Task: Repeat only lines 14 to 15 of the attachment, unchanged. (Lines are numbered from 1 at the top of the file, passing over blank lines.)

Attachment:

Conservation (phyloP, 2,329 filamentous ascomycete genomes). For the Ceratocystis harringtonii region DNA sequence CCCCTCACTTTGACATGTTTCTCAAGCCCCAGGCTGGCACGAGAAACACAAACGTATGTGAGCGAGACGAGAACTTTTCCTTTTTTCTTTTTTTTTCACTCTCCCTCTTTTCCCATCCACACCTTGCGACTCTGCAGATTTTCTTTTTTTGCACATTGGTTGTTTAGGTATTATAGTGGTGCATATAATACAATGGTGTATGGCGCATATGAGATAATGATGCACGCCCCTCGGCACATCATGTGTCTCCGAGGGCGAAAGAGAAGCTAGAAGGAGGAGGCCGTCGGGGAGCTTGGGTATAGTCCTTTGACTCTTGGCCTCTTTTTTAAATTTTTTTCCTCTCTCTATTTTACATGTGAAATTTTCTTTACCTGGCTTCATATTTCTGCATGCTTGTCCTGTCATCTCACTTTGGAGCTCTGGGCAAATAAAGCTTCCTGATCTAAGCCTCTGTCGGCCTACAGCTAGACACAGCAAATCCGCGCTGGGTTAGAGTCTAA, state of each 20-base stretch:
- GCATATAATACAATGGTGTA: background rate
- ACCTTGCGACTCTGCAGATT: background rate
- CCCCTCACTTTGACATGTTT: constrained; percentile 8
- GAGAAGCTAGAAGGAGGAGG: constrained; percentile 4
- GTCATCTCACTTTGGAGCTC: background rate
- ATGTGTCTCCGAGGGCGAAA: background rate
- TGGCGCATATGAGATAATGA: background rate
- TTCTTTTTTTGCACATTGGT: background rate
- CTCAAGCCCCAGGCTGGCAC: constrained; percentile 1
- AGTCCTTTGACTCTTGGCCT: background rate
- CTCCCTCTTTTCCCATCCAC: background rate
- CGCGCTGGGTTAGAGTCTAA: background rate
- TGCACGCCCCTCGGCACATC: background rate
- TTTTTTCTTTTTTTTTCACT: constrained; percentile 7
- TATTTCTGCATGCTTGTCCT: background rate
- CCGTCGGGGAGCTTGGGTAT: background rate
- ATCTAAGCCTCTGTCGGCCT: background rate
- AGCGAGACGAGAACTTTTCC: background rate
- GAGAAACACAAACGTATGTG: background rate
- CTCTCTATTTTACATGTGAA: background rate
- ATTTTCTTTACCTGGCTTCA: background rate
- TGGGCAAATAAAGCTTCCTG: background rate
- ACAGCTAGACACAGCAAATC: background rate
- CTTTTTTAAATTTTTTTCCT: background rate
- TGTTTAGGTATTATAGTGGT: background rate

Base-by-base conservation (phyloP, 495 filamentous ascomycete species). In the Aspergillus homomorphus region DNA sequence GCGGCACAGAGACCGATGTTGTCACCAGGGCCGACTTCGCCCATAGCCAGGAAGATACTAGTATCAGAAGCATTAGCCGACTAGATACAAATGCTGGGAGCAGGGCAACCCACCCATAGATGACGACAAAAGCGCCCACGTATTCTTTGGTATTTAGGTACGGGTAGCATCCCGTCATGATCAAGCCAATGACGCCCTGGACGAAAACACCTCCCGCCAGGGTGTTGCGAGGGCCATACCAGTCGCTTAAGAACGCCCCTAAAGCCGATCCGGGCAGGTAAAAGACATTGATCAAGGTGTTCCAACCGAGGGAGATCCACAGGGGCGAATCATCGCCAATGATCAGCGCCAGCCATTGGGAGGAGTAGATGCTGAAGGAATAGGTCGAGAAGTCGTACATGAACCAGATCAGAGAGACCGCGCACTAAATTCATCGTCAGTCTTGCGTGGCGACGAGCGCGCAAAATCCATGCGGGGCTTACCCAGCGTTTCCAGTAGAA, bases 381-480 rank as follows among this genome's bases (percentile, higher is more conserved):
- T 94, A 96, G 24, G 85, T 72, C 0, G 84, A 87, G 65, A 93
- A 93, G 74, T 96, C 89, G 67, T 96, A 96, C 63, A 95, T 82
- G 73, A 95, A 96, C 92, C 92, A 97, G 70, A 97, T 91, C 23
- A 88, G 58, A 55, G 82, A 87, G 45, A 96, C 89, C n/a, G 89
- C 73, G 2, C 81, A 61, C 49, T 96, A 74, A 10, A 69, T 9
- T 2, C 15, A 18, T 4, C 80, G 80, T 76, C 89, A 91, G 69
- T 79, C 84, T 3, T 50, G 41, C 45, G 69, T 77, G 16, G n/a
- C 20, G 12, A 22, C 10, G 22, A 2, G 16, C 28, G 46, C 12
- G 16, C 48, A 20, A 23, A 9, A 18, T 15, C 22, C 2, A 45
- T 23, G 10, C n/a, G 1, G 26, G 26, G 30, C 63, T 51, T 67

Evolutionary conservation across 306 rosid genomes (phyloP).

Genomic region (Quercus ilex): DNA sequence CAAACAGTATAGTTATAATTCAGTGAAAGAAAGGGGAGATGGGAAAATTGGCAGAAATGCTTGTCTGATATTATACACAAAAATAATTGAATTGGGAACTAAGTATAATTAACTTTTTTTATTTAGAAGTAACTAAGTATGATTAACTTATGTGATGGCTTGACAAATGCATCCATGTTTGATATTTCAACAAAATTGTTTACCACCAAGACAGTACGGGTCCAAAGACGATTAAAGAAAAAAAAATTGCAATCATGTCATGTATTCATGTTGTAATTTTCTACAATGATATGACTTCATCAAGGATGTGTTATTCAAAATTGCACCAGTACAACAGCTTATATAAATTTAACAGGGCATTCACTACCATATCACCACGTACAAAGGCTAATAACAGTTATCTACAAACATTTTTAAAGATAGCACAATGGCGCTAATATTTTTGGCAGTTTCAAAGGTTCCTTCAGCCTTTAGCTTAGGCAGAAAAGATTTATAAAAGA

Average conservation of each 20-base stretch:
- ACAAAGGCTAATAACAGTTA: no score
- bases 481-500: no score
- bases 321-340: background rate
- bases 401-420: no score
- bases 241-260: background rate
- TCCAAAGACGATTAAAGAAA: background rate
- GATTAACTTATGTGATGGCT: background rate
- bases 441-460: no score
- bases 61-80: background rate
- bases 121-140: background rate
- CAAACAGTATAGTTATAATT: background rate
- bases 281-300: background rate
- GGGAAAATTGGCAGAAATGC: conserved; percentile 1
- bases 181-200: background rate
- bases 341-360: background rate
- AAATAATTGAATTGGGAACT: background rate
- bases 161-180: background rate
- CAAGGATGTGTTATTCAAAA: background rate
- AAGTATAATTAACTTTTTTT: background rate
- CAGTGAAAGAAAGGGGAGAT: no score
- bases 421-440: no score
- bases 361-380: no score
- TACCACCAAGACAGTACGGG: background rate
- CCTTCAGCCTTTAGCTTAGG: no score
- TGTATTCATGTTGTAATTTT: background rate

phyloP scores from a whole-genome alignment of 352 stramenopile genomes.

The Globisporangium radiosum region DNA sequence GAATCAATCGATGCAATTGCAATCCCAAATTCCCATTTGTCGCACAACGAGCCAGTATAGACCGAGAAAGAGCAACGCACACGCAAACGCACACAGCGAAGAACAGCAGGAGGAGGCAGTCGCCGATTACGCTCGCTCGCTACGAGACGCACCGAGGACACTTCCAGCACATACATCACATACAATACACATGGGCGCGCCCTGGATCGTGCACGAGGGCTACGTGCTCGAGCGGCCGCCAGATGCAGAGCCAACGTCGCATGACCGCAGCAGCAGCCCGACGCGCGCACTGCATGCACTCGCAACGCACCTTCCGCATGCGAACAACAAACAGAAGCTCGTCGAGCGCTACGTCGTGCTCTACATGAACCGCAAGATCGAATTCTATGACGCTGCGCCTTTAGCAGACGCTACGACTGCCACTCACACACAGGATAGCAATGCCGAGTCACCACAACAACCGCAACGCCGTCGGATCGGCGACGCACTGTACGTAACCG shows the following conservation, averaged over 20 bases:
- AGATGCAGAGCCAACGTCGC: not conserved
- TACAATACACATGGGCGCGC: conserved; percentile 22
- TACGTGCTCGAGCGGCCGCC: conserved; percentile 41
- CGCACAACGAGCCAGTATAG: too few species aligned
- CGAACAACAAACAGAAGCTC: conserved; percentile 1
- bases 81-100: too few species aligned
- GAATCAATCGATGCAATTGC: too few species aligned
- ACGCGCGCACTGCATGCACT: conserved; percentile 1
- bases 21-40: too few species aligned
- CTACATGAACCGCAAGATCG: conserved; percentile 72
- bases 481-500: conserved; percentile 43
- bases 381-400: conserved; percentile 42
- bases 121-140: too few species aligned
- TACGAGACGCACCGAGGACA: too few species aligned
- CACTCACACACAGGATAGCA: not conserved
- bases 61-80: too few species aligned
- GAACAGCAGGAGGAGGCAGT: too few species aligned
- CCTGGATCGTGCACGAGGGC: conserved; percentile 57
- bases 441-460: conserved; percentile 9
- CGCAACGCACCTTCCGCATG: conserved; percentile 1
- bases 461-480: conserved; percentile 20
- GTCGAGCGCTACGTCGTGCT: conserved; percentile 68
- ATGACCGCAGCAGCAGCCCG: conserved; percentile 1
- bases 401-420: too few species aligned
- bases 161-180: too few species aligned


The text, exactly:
- TGCACGCCCCTCGGCACATC: background rate
- TTTTTTCTTTTTTTTTCACT: constrained; percentile 7